Indianapolis Colts general manager Chris Ballard is like a very tardy Santa Claus.
That is as it should be. Some NFL GMs get geared up for the beginning of the free agency period. They spend and spend, acquiring splashy, well-branded names who may or may not have a lot of quality football left in their quickly deteriorating bodies. Ballard is not among them.
Each year, Colts fans look forward to the opening of free agency with the enthusiasm of a child on Christmas Eve. For the six Marches Ballard has led the Colts, he has skipped the spending spree, leaving nothing under the tree – not even a lump of coal.
Fans throw a tantrum, and Ballard explains similar quality merchandise can be had a few weeks later for pennies on the dollar. He’s like a Santa who replies to a child’s list by asking if he would rather get one present on the list Christmas morning or have the entire list filled if he is willing to wait until February 1st. Like most children, fans scream for what they can get now!
And then, as promised, Ballard delivers his gifts at a cut rate which allows the Colts to avoid salary cap purgatory. He’s routinely praised for the cap space his thrift creates from the opening of camp until the beginning of free agency, and then vilified for failing to use it until the draft.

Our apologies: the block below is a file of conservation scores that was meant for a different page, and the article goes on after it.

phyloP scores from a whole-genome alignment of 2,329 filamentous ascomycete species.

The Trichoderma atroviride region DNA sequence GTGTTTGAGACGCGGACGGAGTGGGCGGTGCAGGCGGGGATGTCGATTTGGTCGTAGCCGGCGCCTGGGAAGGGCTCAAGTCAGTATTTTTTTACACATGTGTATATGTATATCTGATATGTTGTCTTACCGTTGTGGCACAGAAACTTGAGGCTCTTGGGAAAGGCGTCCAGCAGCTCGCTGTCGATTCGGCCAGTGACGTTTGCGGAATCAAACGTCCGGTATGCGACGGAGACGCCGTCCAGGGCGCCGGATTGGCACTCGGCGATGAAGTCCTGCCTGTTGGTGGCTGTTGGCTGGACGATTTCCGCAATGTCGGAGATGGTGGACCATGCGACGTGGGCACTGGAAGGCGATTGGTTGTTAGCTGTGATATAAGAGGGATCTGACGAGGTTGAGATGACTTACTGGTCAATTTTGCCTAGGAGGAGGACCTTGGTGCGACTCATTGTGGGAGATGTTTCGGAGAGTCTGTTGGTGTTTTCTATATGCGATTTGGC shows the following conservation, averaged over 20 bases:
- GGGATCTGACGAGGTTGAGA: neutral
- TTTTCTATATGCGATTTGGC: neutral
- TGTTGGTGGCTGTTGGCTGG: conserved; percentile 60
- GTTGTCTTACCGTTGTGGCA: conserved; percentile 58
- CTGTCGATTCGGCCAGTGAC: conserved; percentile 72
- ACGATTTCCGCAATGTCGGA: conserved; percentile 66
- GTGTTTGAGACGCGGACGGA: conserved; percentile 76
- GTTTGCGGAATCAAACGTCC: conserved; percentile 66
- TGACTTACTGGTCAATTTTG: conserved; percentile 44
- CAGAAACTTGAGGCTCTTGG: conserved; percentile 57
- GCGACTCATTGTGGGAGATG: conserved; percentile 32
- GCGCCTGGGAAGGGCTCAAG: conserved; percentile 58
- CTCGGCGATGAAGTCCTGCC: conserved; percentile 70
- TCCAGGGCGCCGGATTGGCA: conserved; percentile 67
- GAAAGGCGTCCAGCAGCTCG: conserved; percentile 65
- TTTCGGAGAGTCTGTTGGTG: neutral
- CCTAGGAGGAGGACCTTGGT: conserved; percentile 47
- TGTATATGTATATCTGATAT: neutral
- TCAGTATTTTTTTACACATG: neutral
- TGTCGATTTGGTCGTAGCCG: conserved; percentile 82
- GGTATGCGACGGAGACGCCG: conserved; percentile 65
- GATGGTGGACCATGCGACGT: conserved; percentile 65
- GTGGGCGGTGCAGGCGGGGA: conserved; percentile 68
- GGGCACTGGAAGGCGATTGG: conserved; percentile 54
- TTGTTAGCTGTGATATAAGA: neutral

This year was no different. Minus a swap for edge Yannick Ngakoue, Ballard sat on his wallet waiting for the right moment to use free agency to plug a couple of holes, and then signed safety Rodney McLeod and cornerback Stephon Gilmore. He also executed two trades – one that sent Carson Wentz to the Washington Commanders and another that acquired Matt Ryan from the Atlanta Falcons. Those deals were close to cash neutral.
That’s four upgrades without breaking the bank, but fans are still less than thrilled as the Colts have an urgent need at wide receiver, lack offensive line depth, and continue to seek a replacement for retired tight end Jack Doyle. It’s not enough that Ballard has executed roughly 70% of a very shrewd offseason plan with the draft left to grab the pieces he feels are necessary to get back to the playoffs.
The problem to this point is that Ballard’s record after five seasons is a mediocrity defining 42-42, including three postseason games. Fans would be more willing to sit patiently if Ballard won more than he lost. They hope Ballard has learned that by waiting until April to sign free agents, he has acquired toys that lack the craftsmanship of those available at retail prices.
Ballard is not only hamstrung by a propensity for bargains, but an allergy for speed at the expense of character. This makes Ballard the most fascinating (if not the winningest) GM in the NFL. Ballard wants to prove a cause and effect between team harmony and hanging championship banners. That’s a cool sociology experiment, but has yet to bear meaningful fruit.
At some point, rigid adherence to frugality and moral fortitude will need to produce wins in bulk followed by February success. Until that happens, fans will withhold the love and adulation Ballard he no interest in. They hope he adapts his leadership to the rules of the road defined by franchises able to win Super Bowls.
Ballard craves wins, not love from fans, which is good because GMs who work to please fans wind up sitting with them.
He would be a terrible Santa, but that might just make him a great GM.